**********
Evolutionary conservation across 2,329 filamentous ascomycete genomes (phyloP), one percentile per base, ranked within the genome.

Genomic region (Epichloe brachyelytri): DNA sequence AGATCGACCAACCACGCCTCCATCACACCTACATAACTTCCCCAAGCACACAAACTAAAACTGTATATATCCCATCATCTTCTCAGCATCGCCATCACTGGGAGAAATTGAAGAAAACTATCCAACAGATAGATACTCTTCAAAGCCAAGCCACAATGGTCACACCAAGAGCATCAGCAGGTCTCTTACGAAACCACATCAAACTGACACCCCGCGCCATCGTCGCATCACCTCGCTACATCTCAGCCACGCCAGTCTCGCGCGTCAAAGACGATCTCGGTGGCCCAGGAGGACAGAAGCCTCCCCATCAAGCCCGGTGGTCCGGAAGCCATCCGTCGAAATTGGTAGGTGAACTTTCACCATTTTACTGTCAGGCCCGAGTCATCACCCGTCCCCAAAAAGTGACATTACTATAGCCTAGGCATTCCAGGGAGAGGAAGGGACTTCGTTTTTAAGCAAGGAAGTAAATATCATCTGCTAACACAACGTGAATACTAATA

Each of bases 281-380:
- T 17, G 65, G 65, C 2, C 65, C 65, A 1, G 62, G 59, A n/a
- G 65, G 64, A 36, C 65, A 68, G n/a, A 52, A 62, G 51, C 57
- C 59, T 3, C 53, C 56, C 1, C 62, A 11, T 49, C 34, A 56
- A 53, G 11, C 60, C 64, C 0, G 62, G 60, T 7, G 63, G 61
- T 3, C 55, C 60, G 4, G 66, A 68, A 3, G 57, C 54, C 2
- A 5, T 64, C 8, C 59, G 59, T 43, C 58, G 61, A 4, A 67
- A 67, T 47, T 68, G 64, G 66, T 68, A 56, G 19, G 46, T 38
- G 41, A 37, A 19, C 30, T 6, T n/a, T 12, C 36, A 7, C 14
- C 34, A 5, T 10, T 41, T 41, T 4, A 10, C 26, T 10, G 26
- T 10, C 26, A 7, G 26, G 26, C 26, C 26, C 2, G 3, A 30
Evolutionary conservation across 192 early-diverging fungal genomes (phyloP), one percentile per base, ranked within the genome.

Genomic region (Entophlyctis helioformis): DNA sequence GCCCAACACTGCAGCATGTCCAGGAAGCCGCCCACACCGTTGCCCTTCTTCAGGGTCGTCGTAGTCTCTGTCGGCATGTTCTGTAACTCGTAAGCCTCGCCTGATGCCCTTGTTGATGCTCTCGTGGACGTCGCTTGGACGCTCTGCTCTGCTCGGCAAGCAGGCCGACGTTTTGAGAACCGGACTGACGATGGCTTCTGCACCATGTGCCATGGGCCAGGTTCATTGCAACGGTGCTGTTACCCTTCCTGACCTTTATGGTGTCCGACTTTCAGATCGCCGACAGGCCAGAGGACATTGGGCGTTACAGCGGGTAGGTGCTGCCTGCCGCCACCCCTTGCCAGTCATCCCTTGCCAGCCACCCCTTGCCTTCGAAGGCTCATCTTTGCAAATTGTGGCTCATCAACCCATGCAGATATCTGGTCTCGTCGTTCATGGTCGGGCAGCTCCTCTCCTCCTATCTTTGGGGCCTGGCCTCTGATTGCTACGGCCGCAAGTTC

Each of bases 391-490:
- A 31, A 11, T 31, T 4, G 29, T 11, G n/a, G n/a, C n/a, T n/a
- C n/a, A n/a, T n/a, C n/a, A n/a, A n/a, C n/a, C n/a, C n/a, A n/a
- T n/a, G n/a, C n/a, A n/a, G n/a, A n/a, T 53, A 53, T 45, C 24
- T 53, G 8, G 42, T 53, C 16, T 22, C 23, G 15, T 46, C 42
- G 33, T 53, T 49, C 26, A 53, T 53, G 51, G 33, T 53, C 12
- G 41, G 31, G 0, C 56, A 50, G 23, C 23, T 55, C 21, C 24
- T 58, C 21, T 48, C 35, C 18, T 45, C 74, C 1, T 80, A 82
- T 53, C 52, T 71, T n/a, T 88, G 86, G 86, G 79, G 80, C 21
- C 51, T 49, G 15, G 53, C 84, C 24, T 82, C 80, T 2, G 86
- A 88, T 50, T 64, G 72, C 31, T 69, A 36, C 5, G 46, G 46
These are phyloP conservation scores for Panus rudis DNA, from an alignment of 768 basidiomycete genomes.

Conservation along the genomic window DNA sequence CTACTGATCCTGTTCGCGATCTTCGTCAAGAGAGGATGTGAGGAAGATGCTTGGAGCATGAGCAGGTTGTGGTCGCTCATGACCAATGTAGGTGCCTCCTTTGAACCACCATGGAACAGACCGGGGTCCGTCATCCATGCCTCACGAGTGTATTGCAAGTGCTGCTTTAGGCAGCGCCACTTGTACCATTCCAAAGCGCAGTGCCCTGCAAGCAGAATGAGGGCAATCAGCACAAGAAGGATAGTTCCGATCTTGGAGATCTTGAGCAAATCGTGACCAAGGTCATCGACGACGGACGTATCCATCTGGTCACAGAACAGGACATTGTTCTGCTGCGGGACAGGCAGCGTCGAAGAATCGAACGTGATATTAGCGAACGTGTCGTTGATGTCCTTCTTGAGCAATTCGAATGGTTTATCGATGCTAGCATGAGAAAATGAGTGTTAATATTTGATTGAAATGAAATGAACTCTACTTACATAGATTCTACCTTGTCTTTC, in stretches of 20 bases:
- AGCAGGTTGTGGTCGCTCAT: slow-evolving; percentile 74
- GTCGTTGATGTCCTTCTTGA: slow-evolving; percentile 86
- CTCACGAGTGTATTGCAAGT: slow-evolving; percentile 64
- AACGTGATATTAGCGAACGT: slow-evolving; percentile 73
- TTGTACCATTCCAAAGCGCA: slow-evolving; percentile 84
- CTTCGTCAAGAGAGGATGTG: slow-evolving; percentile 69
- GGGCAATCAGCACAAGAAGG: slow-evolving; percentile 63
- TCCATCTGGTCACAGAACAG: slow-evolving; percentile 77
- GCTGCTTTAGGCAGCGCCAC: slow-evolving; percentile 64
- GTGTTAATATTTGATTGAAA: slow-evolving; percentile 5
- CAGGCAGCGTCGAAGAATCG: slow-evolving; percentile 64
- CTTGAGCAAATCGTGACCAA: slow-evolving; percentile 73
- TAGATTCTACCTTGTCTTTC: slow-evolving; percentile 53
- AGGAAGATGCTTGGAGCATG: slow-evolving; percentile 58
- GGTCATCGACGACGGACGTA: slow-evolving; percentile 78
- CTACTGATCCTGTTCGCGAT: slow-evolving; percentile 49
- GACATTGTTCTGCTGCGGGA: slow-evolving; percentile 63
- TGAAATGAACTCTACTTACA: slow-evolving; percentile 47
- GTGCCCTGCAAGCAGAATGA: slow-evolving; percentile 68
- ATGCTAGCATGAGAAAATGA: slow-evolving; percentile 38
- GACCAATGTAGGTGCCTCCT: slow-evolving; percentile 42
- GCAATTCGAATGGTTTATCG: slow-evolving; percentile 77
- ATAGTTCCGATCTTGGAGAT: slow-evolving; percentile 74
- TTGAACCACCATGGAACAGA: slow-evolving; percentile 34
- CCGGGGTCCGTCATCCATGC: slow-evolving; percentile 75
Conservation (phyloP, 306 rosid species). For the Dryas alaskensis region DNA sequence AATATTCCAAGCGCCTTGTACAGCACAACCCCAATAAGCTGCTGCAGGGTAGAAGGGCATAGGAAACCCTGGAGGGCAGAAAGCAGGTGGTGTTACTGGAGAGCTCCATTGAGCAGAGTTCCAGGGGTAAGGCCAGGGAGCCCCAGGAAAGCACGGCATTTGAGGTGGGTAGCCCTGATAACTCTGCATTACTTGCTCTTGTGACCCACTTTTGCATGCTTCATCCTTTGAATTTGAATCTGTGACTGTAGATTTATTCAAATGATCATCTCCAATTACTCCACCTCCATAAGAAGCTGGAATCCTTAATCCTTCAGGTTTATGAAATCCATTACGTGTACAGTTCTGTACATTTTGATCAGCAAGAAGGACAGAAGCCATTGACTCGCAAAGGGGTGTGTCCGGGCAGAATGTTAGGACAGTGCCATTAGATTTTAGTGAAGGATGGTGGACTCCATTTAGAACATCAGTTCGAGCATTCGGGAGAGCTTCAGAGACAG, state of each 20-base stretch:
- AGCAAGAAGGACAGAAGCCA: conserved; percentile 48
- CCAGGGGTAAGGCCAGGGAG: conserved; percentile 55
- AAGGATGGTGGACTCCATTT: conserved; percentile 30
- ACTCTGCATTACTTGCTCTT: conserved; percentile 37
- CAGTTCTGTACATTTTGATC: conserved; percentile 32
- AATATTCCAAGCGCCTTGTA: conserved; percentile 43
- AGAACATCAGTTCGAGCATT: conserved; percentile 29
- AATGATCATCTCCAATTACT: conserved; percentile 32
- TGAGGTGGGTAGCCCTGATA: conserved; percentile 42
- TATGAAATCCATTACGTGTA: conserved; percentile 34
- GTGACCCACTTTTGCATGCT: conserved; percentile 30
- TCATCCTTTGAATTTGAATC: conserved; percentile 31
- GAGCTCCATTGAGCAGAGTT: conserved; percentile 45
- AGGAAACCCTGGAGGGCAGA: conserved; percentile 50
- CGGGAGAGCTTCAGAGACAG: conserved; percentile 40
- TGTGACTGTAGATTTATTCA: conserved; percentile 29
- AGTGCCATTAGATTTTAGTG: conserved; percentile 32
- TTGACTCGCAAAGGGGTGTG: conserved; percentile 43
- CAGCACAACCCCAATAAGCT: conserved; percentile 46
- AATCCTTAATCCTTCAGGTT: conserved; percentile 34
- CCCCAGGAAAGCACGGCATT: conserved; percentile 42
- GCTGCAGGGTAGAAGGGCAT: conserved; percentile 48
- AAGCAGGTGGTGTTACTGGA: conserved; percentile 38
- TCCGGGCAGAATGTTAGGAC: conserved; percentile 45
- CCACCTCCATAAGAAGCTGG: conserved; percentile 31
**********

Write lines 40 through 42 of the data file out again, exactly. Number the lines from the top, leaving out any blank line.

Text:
- CTTGAGCAAATCGTGACCAA: slow-evolving; percentile 73
- TAGATTCTACCTTGTCTTTC: slow-evolving; percentile 53
- AGGAAGATGCTTGGAGCATG: slow-evolving; percentile 58